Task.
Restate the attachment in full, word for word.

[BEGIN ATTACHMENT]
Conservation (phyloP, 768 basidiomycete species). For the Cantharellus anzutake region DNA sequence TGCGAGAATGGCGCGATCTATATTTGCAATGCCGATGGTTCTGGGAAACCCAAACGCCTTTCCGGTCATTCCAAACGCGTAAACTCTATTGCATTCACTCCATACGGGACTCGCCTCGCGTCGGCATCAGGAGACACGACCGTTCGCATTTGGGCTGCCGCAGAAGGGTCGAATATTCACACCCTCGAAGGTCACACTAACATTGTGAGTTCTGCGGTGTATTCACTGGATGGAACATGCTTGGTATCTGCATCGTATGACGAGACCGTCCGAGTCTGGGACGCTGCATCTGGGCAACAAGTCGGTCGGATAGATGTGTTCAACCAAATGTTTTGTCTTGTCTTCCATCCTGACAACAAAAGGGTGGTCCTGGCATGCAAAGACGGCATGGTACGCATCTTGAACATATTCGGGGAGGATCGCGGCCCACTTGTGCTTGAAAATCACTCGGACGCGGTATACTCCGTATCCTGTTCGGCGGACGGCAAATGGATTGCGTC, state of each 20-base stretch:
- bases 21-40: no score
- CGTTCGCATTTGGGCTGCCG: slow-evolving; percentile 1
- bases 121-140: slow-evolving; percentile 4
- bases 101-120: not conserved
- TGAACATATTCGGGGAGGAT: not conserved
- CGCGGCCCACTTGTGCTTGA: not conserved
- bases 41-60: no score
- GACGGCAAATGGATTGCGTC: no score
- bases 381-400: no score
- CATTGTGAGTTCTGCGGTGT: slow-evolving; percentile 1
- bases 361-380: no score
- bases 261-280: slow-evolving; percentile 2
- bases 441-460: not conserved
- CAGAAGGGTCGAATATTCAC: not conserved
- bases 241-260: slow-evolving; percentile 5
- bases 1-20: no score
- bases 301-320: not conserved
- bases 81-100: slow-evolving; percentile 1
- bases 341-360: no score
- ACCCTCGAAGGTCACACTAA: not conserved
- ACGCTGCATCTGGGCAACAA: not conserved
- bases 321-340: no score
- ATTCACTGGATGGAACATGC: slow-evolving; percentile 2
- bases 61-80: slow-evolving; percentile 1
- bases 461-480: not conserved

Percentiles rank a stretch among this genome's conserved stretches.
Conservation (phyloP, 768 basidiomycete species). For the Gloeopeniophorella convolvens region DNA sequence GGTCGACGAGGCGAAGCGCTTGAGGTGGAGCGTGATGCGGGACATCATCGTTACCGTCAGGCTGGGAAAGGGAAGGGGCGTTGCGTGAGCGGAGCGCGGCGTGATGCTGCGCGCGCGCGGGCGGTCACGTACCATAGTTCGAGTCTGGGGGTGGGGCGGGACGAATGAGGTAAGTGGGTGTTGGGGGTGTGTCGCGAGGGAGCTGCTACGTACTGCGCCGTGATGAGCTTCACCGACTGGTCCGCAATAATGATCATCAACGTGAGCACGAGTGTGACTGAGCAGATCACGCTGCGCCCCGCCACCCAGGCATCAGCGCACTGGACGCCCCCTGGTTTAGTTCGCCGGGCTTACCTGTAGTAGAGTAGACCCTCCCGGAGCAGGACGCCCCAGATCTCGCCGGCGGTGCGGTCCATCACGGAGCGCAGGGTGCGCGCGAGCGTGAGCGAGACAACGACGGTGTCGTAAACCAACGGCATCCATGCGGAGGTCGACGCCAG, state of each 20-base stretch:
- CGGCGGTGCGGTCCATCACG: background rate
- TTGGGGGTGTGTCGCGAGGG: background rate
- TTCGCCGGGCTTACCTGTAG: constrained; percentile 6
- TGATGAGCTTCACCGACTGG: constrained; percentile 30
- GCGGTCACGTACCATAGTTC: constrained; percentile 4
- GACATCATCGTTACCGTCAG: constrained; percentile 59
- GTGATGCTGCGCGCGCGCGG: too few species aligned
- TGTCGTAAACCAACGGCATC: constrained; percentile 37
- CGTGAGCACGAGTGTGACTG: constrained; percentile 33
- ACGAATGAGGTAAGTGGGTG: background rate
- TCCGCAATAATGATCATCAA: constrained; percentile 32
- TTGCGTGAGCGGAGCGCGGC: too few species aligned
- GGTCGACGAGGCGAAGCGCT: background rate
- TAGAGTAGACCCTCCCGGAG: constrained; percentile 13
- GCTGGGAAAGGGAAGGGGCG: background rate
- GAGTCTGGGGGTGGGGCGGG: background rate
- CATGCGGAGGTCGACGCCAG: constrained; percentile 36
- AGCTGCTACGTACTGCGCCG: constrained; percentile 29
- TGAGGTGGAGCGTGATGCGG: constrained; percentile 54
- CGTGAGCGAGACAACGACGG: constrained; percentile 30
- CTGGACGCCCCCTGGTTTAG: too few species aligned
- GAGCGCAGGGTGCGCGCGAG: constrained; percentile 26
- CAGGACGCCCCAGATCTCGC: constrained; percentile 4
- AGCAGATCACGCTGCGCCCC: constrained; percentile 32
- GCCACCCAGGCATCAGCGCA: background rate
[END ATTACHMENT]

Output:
Conservation (phyloP, 768 basidiomycete species). For the Cantharellus anzutake region DNA sequence TGCGAGAATGGCGCGATCTATATTTGCAATGCCGATGGTTCTGGGAAACCCAAACGCCTTTCCGGTCATTCCAAACGCGTAAACTCTATTGCATTCACTCCATACGGGACTCGCCTCGCGTCGGCATCAGGAGACACGACCGTTCGCATTTGGGCTGCCGCAGAAGGGTCGAATATTCACACCCTCGAAGGTCACACTAACATTGTGAGTTCTGCGGTGTATTCACTGGATGGAACATGCTTGGTATCTGCATCGTATGACGAGACCGTCCGAGTCTGGGACGCTGCATCTGGGCAACAAGTCGGTCGGATAGATGTGTTCAACCAAATGTTTTGTCTTGTCTTCCATCCTGACAACAAAAGGGTGGTCCTGGCATGCAAAGACGGCATGGTACGCATCTTGAACATATTCGGGGAGGATCGCGGCCCACTTGTGCTTGAAAATCACTCGGACGCGGTATACTCCGTATCCTGTTCGGCGGACGGCAAATGGATTGCGTC, state of each 20-base stretch:
- bases 21-40: no score
- CGTTCGCATTTGGGCTGCCG: slow-evolving; percentile 1
- bases 121-140: slow-evolving; percentile 4
- bases 101-120: not conserved
- TGAACATATTCGGGGAGGAT: not conserved
- CGCGGCCCACTTGTGCTTGA: not conserved
- bases 41-60: no score
- GACGGCAAATGGATTGCGTC: no score
- bases 381-400: no score
- CATTGTGAGTTCTGCGGTGT: slow-evolving; percentile 1
- bases 361-380: no score
- bases 261-280: slow-evolving; percentile 2
- bases 441-460: not conserved
- CAGAAGGGTCGAATATTCAC: not conserved
- bases 241-260: slow-evolving; percentile 5
- bases 1-20: no score
- bases 301-320: not conserved
- bases 81-100: slow-evolving; percentile 1
- bases 341-360: no score
- ACCCTCGAAGGTCACACTAA: not conserved
- ACGCTGCATCTGGGCAACAA: not conserved
- bases 321-340: no score
- ATTCACTGGATGGAACATGC: slow-evolving; percentile 2
- bases 61-80: slow-evolving; percentile 1
- bases 461-480: not conserved

Percentiles rank a stretch among this genome's conserved stretches.
Conservation (phyloP, 768 basidiomycete species). For the Gloeopeniophorella convolvens region DNA sequence GGTCGACGAGGCGAAGCGCTTGAGGTGGAGCGTGATGCGGGACATCATCGTTACCGTCAGGCTGGGAAAGGGAAGGGGCGTTGCGTGAGCGGAGCGCGGCGTGATGCTGCGCGCGCGCGGGCGGTCACGTACCATAGTTCGAGTCTGGGGGTGGGGCGGGACGAATGAGGTAAGTGGGTGTTGGGGGTGTGTCGCGAGGGAGCTGCTACGTACTGCGCCGTGATGAGCTTCACCGACTGGTCCGCAATAATGATCATCAACGTGAGCACGAGTGTGACTGAGCAGATCACGCTGCGCCCCGCCACCCAGGCATCAGCGCACTGGACGCCCCCTGGTTTAGTTCGCCGGGCTTACCTGTAGTAGAGTAGACCCTCCCGGAGCAGGACGCCCCAGATCTCGCCGGCGGTGCGGTCCATCACGGAGCGCAGGGTGCGCGCGAGCGTGAGCGAGACAACGACGGTGTCGTAAACCAACGGCATCCATGCGGAGGTCGACGCCAG, state of each 20-base stretch:
- CGGCGGTGCGGTCCATCACG: background rate
- TTGGGGGTGTGTCGCGAGGG: background rate
- TTCGCCGGGCTTACCTGTAG: constrained; percentile 6
- TGATGAGCTTCACCGACTGG: constrained; percentile 30
- GCGGTCACGTACCATAGTTC: constrained; percentile 4
- GACATCATCGTTACCGTCAG: constrained; percentile 59
- GTGATGCTGCGCGCGCGCGG: too few species aligned
- TGTCGTAAACCAACGGCATC: constrained; percentile 37
- CGTGAGCACGAGTGTGACTG: constrained; percentile 33
- ACGAATGAGGTAAGTGGGTG: background rate
- TCCGCAATAATGATCATCAA: constrained; percentile 32
- TTGCGTGAGCGGAGCGCGGC: too few species aligned
- GGTCGACGAGGCGAAGCGCT: background rate
- TAGAGTAGACCCTCCCGGAG: constrained; percentile 13
- GCTGGGAAAGGGAAGGGGCG: background rate
- GAGTCTGGGGGTGGGGCGGG: background rate
- CATGCGGAGGTCGACGCCAG: constrained; percentile 36
- AGCTGCTACGTACTGCGCCG: constrained; percentile 29
- TGAGGTGGAGCGTGATGCGG: constrained; percentile 54
- CGTGAGCGAGACAACGACGG: constrained; percentile 30
- CTGGACGCCCCCTGGTTTAG: too few species aligned
- GAGCGCAGGGTGCGCGCGAG: constrained; percentile 26
- CAGGACGCCCCAGATCTCGC: constrained; percentile 4
- AGCAGATCACGCTGCGCCCC: constrained; percentile 32
- GCCACCCAGGCATCAGCGCA: background rate